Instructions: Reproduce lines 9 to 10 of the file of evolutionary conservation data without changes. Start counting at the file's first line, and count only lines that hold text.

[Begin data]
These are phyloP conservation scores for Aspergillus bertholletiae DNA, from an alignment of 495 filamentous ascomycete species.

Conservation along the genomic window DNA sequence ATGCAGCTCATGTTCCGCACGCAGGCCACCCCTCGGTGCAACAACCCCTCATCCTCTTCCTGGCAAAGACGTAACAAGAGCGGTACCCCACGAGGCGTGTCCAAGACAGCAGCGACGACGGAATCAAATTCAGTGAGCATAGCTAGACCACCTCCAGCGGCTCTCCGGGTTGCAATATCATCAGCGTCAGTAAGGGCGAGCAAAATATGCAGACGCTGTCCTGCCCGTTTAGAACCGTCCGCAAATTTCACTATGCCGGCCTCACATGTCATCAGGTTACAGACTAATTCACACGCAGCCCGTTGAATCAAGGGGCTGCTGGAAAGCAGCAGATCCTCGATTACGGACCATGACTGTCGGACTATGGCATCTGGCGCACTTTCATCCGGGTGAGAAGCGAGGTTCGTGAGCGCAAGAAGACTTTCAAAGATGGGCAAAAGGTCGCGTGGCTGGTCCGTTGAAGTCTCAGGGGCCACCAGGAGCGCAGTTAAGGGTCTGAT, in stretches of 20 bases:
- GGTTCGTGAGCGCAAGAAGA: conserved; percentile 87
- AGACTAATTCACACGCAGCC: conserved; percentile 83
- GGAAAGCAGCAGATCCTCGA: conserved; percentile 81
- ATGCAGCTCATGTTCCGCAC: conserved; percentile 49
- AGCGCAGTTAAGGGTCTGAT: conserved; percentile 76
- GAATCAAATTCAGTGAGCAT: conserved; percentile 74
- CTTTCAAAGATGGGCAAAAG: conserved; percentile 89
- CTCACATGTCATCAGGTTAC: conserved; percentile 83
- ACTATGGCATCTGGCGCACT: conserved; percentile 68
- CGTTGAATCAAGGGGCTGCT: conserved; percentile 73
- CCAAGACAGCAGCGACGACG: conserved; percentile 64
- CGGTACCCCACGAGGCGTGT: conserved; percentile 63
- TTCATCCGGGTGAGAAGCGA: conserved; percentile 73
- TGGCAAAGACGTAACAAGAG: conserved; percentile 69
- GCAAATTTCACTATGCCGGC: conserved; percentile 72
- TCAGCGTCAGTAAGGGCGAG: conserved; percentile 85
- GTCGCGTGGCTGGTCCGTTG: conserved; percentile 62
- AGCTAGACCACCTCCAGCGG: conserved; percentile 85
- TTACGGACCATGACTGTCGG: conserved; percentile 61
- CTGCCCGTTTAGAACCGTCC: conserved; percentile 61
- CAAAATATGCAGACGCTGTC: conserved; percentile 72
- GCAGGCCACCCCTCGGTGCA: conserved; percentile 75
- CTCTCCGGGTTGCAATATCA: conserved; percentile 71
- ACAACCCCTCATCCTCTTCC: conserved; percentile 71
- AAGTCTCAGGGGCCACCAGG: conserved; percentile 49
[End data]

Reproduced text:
- CTTTCAAAGATGGGCAAAAG: conserved; percentile 89
- CTCACATGTCATCAGGTTAC: conserved; percentile 83